InjurySeverity LevelCompensation GuidelinesExtra Details
Multiple Serious Injuries + Special DamagesSeriousUp to £1,000,000 + To compensate for physical and emotional impact caused by multiple injuries of a serious nature. Additionally, special damages to cover financial costs incurred as a result, such as lost income, care costs and home modification costs.
Brain/HeadVery Severe £282,010 to £403,990Little, if any, meaningful environmental response, double incontinence, little or no language function and the requirement for nursing care full time.
Leg Amputations (i)£240,790 to £282,010Both legs are lost.
ParalysisQuadriplegia£324,600 to £403,990
Paralysis of the upper and lower limbs. Factors, including the person's age and the degree of independence they have, will be considered when determining the award.
Paraplegia£219,070 to £284,260Paralysis of the lower limbs. Settlements are based on the extent of pain; depression; degree of independence; impact on sexual function; age and life expectancy.
Back Severe (i)£91,090 to £160,980Spinal cord and nerve root damage that result in serious consequences, such as severe pain and disability with associated sensation loss, impaired mobility, and bladder and bowel function.
Moderate (i)£27,760 to £38,780A compression or crush fracture to the lumbar vertebrae causing substantial osteoarthritis risk as well as ongoing pain and discomfort.
NeckSevere (ii)£65,740 to £130,930Neck injuries such as damaged discs in the cervical spine or serious fractures resulting in considerably severe disabilities.
Moderate (i)£24,990 to £38,490Fractures or dislocations causing severe and immediate symptoms. A spinal fusion may be needed.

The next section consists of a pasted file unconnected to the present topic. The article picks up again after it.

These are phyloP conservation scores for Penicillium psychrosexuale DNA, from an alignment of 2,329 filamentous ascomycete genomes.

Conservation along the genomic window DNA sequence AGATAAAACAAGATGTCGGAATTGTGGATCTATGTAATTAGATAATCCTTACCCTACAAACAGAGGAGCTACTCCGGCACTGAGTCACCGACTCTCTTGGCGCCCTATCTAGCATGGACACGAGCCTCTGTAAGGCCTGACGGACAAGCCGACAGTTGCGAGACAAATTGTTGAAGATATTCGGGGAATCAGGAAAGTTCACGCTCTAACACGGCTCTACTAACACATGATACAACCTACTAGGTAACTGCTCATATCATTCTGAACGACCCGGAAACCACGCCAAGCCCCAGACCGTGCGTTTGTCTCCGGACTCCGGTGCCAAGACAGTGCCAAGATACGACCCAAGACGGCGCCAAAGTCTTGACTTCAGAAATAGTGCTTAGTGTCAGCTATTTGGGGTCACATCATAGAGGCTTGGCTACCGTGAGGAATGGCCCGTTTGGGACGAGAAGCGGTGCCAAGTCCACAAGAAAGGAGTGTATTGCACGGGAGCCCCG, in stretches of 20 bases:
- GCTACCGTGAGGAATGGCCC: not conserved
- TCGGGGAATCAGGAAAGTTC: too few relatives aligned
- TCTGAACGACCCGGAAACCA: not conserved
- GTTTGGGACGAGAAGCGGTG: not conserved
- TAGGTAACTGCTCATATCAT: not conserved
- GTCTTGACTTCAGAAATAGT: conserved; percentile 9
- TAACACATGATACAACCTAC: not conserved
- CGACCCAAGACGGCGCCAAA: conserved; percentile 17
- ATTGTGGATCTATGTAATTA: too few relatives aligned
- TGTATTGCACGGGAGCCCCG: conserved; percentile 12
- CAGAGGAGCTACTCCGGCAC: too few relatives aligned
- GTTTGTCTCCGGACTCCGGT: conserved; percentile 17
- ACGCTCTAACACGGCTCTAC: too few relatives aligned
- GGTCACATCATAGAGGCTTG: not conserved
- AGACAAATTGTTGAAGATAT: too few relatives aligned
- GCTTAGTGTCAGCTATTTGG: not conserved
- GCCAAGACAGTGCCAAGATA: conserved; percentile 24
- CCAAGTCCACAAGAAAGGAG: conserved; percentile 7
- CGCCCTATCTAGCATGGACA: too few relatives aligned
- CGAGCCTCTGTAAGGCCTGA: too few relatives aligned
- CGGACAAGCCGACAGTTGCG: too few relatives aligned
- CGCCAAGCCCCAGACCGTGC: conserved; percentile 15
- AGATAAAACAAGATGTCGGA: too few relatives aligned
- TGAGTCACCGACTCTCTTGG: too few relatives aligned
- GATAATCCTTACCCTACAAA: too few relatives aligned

Pelvis and HipsModerate (i)£26,590 to £39,170A significant hip or pelvis injury but any permanent disability isn't major.

Financial Losses Pedestrian Accident Claim

The other head of loss is called special damages which compensates for the financial impact of the injuries. For example, you could seek reimbursement of the following costs:

  • Medical costs.
  • The cost of modifying your home to help you cope with a long-term injury.
  • Future or current lost earnings.
  • Travel expenses.
  • Care costs.

To verify any losses you try to claim back, you will need to provide evidence. This can include receipts, wage slips, or bank statements, for example.

For further guidance on pedestrian accident injury compensation, please get in touch using the number above.

Can A Pedestrian Sue If Hit By A Car?

Road users owe a duty of care to one another to navigate the roads in a way that prevents harm to themselves and others. They do uphold this duty by adhering to the Highway Code and the Road Traffic Act 1988.